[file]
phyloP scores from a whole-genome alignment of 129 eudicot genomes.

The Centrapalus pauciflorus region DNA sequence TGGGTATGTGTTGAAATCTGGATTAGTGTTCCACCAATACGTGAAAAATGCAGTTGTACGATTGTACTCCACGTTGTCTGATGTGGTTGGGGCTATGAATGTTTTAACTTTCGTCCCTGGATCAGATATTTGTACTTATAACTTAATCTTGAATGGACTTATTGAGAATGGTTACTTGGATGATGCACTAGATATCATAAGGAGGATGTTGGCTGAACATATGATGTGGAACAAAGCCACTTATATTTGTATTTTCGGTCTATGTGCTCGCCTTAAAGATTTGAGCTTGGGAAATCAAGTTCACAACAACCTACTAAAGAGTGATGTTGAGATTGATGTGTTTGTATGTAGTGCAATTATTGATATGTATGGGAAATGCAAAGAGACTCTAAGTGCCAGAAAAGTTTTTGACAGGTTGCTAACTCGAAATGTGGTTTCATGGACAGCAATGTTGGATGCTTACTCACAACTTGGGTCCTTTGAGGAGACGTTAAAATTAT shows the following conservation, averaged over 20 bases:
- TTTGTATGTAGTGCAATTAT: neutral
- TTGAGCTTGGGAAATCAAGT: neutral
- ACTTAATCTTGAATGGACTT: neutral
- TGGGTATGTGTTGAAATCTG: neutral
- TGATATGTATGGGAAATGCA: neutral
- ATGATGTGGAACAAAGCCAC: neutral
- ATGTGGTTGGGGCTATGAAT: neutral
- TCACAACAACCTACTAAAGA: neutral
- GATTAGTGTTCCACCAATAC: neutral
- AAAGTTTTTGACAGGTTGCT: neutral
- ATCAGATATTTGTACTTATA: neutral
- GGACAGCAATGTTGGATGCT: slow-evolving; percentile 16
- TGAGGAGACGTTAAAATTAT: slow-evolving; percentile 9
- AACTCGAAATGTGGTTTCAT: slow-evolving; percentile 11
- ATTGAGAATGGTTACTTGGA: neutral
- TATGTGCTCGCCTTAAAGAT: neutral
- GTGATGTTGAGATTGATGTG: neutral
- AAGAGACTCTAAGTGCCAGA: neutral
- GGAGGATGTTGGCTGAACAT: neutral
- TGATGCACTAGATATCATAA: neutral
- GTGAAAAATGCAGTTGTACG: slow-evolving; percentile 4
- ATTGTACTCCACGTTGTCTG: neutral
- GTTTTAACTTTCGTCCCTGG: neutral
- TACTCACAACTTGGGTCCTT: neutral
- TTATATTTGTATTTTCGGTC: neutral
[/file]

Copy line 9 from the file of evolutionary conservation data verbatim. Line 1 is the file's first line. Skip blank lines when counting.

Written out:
- ATGTGGTTGGGGCTATGAAT: neutral